Befriending Fear Decreases The Need For Force

Several years ago Montgomery County, Alabama, Deputy Sheriff Kevin Murphy spoke about the impact of fear in the police community and in policing itself, during an interview with PBS Special Correspondent Charlayne Hunter-Gault. He underlined a perspective that seems vitally important to shifting our governing of ourselves. Police are people and subject to the same emotional considerations as other humans. First, when a person is in fear, running on adrenaline and narrowed focus, it’s impossible to use whole-body thinking, to utilize strategy, de-escalating, communicating for connection.  Second, when a person is inside of fear, othering happens.  People don’t seem “like me” or maybe even fully human. Others become the enemy, and it’s much easier to polarize, to demean and dehumanize as justification for force. We all get more stupid when we’re scared, and the technologies, practices for shifting from fear to presence are available right now:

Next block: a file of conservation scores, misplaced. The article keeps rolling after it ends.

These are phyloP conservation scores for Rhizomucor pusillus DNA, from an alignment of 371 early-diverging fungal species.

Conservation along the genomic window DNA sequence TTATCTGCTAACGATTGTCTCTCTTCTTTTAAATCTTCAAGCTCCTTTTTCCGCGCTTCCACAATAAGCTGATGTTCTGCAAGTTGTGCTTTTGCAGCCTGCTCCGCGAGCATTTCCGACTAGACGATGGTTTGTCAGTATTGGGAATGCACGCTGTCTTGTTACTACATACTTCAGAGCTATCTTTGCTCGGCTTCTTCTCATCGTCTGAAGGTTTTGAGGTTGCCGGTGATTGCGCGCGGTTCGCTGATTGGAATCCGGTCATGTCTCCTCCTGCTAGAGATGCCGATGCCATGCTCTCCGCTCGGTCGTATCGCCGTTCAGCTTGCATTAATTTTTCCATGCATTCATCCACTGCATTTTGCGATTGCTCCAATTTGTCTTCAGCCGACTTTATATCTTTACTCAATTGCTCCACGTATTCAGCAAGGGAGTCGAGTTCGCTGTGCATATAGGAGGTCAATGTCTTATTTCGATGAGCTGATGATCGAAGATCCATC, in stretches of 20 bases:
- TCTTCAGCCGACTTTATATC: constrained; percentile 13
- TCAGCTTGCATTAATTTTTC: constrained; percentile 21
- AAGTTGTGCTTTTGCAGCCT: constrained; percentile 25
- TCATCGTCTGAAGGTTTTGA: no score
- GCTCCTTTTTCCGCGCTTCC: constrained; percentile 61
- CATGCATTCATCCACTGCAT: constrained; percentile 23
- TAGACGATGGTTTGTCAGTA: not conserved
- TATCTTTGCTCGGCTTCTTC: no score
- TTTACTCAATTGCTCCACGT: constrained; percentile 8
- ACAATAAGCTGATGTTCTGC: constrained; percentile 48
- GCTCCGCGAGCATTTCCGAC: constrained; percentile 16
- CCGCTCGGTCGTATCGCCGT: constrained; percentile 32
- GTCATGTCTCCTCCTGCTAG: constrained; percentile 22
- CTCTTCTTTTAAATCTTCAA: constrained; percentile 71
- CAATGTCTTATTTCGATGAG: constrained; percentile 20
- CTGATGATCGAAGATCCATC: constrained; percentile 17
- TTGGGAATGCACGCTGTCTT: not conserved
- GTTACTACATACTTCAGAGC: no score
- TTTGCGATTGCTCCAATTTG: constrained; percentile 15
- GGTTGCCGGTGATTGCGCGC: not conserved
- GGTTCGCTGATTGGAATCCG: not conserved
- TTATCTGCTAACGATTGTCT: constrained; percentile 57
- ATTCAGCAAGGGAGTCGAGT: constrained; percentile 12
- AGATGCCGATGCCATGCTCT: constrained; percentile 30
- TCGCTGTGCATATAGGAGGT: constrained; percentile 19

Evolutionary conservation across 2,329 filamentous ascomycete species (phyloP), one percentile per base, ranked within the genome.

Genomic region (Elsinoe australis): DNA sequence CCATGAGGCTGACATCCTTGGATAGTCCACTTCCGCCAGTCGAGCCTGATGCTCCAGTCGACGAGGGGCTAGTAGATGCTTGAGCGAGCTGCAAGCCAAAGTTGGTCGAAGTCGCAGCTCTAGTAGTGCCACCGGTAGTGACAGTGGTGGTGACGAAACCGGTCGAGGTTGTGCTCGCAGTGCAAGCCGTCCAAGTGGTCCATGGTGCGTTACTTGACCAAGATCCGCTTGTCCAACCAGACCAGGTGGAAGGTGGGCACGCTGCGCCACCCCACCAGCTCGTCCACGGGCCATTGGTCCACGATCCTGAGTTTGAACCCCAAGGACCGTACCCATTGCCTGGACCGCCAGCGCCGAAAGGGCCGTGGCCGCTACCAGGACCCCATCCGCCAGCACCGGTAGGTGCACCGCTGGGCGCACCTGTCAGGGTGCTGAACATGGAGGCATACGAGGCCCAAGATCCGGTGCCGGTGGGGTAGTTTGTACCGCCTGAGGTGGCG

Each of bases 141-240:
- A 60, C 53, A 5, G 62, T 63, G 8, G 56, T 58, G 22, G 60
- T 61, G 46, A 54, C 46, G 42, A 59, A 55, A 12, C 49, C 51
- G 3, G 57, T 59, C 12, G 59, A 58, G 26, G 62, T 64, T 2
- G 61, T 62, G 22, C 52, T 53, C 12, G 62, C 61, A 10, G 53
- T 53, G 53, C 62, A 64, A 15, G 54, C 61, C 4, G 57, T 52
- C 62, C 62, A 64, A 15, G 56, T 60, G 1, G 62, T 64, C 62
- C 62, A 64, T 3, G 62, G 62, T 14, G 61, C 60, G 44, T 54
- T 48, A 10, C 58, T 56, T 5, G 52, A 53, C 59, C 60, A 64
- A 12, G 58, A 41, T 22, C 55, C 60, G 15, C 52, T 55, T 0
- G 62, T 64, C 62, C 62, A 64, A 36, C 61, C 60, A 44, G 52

Imagine if police training integrated emotional literacy all along the way from selection through training procedures. Imagine if police learned to identify their fear signatures, to notice the triggers and body sensations that signaled rising fear. If police could communicate THEIR fear with confidence of being received and met to shift into presence, connection and collaboration, what new procedures might arise. We could all rebuild trust and the expectation of support rather than confrontation. That is the world I’m advocating and invite your full-on participation.

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